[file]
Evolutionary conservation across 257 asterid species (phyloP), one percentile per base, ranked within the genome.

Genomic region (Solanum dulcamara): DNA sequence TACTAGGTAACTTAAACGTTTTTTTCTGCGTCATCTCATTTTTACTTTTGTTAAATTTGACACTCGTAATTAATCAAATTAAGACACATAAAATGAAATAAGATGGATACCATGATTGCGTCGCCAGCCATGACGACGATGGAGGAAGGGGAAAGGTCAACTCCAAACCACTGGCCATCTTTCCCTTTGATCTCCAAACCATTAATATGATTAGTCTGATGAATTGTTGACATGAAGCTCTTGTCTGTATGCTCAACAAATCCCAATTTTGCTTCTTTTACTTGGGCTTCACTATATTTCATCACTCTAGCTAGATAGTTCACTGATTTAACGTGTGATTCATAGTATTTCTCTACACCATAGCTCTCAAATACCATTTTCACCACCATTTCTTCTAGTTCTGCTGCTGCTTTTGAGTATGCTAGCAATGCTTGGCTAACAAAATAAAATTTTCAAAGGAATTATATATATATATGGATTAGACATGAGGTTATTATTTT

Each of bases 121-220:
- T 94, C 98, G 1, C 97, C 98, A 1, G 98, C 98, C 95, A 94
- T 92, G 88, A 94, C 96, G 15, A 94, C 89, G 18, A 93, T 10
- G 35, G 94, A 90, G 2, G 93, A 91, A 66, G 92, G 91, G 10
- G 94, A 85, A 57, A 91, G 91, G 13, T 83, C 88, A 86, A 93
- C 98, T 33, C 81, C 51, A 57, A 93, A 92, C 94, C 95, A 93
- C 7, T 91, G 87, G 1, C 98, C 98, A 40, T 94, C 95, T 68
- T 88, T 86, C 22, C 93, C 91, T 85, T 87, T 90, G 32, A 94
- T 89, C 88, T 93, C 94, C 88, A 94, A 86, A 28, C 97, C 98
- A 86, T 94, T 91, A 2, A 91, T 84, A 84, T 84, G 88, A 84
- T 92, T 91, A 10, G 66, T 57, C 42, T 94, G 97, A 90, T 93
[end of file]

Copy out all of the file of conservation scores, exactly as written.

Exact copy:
Evolutionary conservation across 257 asterid species (phyloP), one percentile per base, ranked within the genome.

Genomic region (Solanum dulcamara): DNA sequence TACTAGGTAACTTAAACGTTTTTTTCTGCGTCATCTCATTTTTACTTTTGTTAAATTTGACACTCGTAATTAATCAAATTAAGACACATAAAATGAAATAAGATGGATACCATGATTGCGTCGCCAGCCATGACGACGATGGAGGAAGGGGAAAGGTCAACTCCAAACCACTGGCCATCTTTCCCTTTGATCTCCAAACCATTAATATGATTAGTCTGATGAATTGTTGACATGAAGCTCTTGTCTGTATGCTCAACAAATCCCAATTTTGCTTCTTTTACTTGGGCTTCACTATATTTCATCACTCTAGCTAGATAGTTCACTGATTTAACGTGTGATTCATAGTATTTCTCTACACCATAGCTCTCAAATACCATTTTCACCACCATTTCTTCTAGTTCTGCTGCTGCTTTTGAGTATGCTAGCAATGCTTGGCTAACAAAATAAAATTTTCAAAGGAATTATATATATATATGGATTAGACATGAGGTTATTATTTT

Each of bases 121-220:
- T 94, C 98, G 1, C 97, C 98, A 1, G 98, C 98, C 95, A 94
- T 92, G 88, A 94, C 96, G 15, A 94, C 89, G 18, A 93, T 10
- G 35, G 94, A 90, G 2, G 93, A 91, A 66, G 92, G 91, G 10
- G 94, A 85, A 57, A 91, G 91, G 13, T 83, C 88, A 86, A 93
- C 98, T 33, C 81, C 51, A 57, A 93, A 92, C 94, C 95, A 93
- C 7, T 91, G 87, G 1, C 98, C 98, A 40, T 94, C 95, T 68
- T 88, T 86, C 22, C 93, C 91, T 85, T 87, T 90, G 32, A 94
- T 89, C 88, T 93, C 94, C 88, A 94, A 86, A 28, C 97, C 98
- A 86, T 94, T 91, A 2, A 91, T 84, A 84, T 84, G 88, A 84
- T 92, T 91, A 10, G 66, T 57, C 42, T 94, G 97, A 90, T 93